The track list for the boxed set:
- The Lonely Bull – from the album The Lonely Bull
- Winds Of Barcelona – from the album Volume 2
- Mexican Corn – from the album Volume 2
- South Of The Border – from the album South Of The Border
- Mexican Shuffle – from the album South Of The Border
- All My Loving – from the album South Of The Border
- A Taste Of Honey – from the album Whipped Cream & Other Delights
- Green Peppers – from the album Whipped Cream & Other Delights
- Bittersweet Samba – from the album Whipped Cream & Other Delights
- Whipped Cream – from the album Whipped Cream & Other Delights
- Tijuana Taxi – from the album !!Going Places!!
- I’m Getting Sentimental Over You – from the album !!Going Places!!
- Spanish Flea – from the album !!Going Places!!
- 3rd Man Theme – from the album !!Going Places!!
- Zorba The Greek – from the album !!Going Places!!
- What Now My Love – from the album What Now My Love
- Memories Of Madrid – from the album What Now My Love
- So what’s New? – from the album What Now My Love
- Magic Trumpet – from the album What Now My Love
- Brasilia – from the album What Now My Love
- If I Were A Rich Man – from the album What Now My Love
- The Work Song – from the album S.R.O.
- Mame – from the album S.R.O.
- Flamingo – from the album S.R.O.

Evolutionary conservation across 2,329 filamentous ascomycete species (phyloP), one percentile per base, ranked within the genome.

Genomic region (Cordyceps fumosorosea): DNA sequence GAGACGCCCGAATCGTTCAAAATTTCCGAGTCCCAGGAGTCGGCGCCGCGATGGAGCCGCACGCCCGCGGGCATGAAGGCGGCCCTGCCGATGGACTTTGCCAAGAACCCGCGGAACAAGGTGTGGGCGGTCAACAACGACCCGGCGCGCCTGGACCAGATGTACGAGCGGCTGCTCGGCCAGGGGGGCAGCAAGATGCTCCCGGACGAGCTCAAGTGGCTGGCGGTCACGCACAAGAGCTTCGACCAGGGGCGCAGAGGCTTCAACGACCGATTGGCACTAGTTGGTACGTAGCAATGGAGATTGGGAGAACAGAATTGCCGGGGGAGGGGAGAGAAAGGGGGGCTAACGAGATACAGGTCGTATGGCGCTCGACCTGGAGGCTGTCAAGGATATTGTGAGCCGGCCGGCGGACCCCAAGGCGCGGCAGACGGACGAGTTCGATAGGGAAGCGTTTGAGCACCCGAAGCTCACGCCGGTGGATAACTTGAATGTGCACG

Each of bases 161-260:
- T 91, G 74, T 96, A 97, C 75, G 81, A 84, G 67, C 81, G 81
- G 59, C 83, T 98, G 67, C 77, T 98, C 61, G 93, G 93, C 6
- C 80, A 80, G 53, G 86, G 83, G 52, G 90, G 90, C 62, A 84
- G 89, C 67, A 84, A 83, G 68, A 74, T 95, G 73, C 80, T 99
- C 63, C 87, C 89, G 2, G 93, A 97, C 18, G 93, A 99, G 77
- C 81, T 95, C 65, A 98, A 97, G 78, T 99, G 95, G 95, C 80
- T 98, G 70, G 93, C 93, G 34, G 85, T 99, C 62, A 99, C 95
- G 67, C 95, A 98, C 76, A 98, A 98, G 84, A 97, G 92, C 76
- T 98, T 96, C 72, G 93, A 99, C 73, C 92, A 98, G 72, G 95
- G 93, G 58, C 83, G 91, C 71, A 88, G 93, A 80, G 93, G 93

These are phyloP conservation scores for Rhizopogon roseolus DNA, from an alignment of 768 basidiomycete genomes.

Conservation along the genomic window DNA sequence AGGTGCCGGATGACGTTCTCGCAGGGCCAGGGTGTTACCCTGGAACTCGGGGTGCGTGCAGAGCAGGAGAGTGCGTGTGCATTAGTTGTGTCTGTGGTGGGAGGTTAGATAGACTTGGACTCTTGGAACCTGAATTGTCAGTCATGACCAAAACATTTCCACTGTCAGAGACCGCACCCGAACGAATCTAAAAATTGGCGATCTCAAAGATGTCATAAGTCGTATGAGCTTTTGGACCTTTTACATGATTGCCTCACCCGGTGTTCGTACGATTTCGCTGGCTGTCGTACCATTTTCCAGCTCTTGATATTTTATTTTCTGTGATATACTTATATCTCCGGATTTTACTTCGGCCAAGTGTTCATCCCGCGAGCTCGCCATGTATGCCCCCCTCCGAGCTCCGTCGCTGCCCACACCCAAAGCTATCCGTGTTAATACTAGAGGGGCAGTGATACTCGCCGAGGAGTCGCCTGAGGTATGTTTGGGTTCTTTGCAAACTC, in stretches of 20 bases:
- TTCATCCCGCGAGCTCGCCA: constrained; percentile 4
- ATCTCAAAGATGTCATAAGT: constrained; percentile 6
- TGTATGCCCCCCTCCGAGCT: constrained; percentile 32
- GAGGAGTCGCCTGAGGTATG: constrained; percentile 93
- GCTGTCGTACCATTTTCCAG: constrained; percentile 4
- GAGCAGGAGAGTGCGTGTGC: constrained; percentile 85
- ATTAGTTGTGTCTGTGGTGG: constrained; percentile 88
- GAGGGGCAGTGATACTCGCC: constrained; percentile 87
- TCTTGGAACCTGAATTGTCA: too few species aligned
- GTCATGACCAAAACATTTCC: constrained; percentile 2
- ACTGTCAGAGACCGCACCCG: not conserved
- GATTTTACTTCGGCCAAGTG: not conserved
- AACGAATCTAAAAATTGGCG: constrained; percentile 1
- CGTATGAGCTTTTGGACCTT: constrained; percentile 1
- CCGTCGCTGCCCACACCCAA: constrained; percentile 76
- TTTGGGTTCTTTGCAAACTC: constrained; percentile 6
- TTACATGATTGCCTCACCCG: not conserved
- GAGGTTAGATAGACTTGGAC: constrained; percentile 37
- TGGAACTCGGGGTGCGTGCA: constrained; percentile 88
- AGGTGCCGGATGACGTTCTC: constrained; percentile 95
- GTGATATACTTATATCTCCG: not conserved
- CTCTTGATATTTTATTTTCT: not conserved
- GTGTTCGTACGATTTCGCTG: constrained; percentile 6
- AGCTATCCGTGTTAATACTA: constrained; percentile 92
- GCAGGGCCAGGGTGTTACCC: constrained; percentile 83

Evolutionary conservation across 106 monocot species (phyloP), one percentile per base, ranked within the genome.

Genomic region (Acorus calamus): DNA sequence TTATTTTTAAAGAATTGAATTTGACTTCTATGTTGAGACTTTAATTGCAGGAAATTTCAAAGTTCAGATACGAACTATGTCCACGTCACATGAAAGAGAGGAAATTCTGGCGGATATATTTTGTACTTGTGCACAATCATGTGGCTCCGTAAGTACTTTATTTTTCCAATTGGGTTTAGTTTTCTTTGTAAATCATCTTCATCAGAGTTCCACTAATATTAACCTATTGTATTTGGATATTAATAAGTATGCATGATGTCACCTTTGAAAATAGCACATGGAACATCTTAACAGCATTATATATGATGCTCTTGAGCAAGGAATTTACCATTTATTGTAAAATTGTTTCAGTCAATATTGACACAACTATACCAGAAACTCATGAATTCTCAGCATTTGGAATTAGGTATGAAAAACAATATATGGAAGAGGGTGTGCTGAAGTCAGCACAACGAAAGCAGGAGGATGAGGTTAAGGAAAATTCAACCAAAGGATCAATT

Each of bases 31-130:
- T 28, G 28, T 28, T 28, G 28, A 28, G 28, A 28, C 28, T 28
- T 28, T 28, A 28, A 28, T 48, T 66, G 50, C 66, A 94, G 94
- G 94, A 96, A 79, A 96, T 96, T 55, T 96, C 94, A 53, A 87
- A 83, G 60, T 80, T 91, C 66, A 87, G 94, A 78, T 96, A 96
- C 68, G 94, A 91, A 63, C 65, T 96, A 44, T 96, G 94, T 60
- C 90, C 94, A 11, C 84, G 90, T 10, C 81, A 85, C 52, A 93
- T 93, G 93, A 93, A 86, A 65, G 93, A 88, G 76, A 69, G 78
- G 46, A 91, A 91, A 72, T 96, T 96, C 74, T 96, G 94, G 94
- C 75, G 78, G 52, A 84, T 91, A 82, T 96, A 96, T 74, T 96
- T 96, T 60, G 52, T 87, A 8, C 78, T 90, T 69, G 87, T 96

- Bo-Bo – from the album Sounds Like…
- Town Without Pity – from the album Sounds Like…
- Treasure Of San Miguel – from the album Sounds Like…
- Casino Royale – from the album Sounds Like…
- A Banda – from the album Herb Alpert’s Ninth
- Panama – from the album The Beat Of The Brass
- Slick – from the album The Beat Of The Brass
- This Guy’s In Love With You – from the album The Beat Of The Brass
- The Sea Is My Soil – from the album Warm
- Hurt So Bad – from the album Summertime
- Jerusalem – from the album Summertime
- You Smile – The Song Begins – from the album You Smile – The Song Begins
- Up Cherry Street – from the album You Smile – The Song Begins
- Skokiaan – from the album Herb Alpert / Hugh Masekela
- Rise – from the album Rise
- Rotation – from the album Rise
- Beyond – from the album Beyond
- The Factory – from the album Beyond
- Fandango – from the album Fandango
- Route 101 – from the album Fandango
- Keep Your Eye On Me – from the album Keep Your Eye On Me
- Diamonds – from the album Keep Your Eye On Me
- My Abstract Heart – from the album Abstract Heart
- Just A Dream Away – from the album Abstract Heart
- I’ve Grown Accustomed To Her Face – from the album Midnight Sun
- Second Wind – from the album Second Wind
- Sneakin’ In – from the album Second Wind
- Magic Man – from the album Colors
- Puttin’ On The Ritz – from the album Steppin’ Out
- La Vie En Rose – from the album Steppin’ Out
- Night Ride – from the album Come Fly With Me
- Human Nature – from the album Human Nature
- I’m Yours – from the album Music Vol. 1
- Strike Up The Band – from the album Music Vol. 1
- The Lonely Bull – from the album Music Volume 3: Herb Alpert Reimagines The Tijuana Brass
- Whipped Cream – from the album Music Volume 3: Herb Alpert Reimagines The Tijuana Brass
- A Taste Of Honey – from the album Music Volume 3: Herb Alpert Reimagines The Tijuana Brass
- Wade In the Water – from the album Music Volume 3: Herb Alpert Reimagines The Tijuana Brass
- What A Wonderful World – from the album Over The Rainbow